One Saturday in December we drove through a small grove of woods. We saw people carrying around paper bags and wondered what they were up to. That’s when we started to notice hues of red, orange and yellow peeking through the pine needles.
We found a place to stop and went for a wander. I usually walk to places as if I have an important purpose. My comfortable walking pace is faster than most peoples’. I guess I’m wired a little tight. So, I prefer to call leisurely strolls wanders, because I have no destination in mind.
The people with paper bags were collecting porcini mushrooms. We didn’t notice any mushrooms at first, but once you see a couple they start popping up everywhere. It’s almost as if our eyes and brains shifted into a primal gatherer mode. We ran around the forest exclaiming each time we saw a new species, or an exceptionally beautiful one.
I like how mushrooms smell. They fill the forest with aromas that remind my senses of new life and death at the same time. I suppose this is difficult to understand if you haven’t smelled them before. That is why if you haven’t, you must someday visit a warm, wet forest to smell what I mean.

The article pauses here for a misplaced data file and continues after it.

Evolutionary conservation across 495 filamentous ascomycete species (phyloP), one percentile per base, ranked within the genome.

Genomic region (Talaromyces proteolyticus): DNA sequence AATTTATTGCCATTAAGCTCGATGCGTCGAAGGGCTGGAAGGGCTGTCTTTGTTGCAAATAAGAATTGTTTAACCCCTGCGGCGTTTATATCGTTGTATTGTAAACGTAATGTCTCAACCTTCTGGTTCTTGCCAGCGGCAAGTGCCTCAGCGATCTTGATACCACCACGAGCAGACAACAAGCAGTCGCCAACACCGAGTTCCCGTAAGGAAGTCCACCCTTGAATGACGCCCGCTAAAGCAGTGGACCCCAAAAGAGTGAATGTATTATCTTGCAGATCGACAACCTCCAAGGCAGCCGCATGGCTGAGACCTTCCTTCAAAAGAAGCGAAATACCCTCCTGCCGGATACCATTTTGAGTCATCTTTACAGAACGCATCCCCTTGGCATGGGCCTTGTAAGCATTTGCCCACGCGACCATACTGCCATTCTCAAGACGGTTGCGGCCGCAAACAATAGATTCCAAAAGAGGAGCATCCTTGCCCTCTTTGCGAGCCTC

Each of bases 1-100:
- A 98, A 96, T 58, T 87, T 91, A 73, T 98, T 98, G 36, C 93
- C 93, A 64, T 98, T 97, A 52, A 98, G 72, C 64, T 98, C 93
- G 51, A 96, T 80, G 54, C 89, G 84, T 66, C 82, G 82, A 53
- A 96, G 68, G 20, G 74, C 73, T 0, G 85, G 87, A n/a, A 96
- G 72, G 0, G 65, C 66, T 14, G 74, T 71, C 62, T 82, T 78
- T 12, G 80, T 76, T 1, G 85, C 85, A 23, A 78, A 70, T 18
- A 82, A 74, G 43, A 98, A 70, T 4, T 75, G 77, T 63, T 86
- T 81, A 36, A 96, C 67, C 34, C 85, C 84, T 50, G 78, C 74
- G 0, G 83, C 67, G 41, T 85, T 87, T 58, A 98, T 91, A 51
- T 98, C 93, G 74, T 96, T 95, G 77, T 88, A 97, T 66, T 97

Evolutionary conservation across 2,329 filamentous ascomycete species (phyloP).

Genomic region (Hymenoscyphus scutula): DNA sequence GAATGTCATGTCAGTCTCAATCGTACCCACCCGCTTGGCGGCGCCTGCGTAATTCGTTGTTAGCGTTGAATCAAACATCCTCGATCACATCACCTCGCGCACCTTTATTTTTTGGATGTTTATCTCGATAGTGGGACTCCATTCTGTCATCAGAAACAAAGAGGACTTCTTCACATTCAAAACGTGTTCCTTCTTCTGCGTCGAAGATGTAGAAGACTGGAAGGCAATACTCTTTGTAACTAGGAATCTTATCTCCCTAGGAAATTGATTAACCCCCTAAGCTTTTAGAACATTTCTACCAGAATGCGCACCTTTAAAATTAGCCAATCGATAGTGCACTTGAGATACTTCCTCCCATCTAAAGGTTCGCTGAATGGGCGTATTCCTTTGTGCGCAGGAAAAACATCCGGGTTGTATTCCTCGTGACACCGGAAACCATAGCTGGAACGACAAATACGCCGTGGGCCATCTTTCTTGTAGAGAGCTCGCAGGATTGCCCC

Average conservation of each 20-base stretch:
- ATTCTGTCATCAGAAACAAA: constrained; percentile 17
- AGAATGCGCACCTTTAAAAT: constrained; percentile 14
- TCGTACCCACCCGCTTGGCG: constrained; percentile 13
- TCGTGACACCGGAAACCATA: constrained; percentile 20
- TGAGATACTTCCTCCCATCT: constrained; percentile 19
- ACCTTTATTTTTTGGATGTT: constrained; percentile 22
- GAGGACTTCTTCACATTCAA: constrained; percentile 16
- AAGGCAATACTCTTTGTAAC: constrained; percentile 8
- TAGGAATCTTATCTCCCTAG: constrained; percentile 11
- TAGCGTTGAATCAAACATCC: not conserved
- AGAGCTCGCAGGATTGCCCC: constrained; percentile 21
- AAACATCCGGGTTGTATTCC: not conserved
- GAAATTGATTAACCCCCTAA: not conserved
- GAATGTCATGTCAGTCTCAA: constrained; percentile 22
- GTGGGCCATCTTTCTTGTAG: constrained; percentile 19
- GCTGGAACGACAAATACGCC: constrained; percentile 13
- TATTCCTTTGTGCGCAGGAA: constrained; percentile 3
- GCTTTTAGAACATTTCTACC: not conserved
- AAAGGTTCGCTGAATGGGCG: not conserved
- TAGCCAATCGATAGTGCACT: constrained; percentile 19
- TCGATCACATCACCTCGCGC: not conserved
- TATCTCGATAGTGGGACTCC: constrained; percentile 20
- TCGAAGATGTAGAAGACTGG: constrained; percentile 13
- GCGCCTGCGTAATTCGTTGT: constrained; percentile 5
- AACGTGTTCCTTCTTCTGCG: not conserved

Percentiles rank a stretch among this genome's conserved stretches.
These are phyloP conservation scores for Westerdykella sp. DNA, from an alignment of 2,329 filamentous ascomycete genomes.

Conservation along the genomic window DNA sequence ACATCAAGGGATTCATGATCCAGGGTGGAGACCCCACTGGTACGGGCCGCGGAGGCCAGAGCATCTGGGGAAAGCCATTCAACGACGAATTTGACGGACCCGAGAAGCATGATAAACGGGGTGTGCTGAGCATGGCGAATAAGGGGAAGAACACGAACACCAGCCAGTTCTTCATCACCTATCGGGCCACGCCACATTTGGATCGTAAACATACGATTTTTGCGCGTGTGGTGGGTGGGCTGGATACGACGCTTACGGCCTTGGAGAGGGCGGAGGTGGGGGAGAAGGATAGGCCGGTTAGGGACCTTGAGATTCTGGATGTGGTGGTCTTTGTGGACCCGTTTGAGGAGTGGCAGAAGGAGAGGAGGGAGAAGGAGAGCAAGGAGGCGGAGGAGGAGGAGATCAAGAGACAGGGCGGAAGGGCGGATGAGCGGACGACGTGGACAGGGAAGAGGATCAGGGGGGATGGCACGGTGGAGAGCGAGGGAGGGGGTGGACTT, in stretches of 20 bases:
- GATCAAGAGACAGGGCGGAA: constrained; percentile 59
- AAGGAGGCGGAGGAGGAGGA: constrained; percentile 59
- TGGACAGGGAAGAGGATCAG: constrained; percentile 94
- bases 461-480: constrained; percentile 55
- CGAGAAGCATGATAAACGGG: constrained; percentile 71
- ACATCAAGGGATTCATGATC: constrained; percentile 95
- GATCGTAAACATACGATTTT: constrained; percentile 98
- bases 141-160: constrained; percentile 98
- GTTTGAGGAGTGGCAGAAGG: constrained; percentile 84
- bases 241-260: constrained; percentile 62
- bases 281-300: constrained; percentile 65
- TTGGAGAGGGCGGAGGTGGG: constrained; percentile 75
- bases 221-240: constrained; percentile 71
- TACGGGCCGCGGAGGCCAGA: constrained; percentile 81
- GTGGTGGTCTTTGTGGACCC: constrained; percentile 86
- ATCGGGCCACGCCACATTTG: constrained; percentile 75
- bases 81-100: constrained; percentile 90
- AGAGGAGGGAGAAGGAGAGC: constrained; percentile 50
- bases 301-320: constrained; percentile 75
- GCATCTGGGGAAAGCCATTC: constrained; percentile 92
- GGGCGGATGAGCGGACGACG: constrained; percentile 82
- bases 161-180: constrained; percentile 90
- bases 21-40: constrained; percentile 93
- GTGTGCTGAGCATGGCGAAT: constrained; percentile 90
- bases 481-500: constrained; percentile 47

There were also the pretty red and orange ones we noticed from the road. Most of them had white spots, which is reminiscent of Christmas colors. We thought they might be fly agaric, which I read about on Hunter Angler Gardener Cook last winter. So we picked some, wanting to learn what they were.
When we got home I opened my favorite book on the fruiting bodies of fungi called Mushrooms Demystified.
They were what we thought. Known in the scientic world as Amanita Muscaria, some mystics or shaman types used to eat these for their psychoactive effects. They also make people nauseous, I can’t imagine that being a pleasant combination.
Don’t worry, we never planned to eat them, but we didn’t want to waste what we picked either. We decided to dry them to make Christmas tree ornaments. I hope their beautiful colors don’t fade as they shrivel.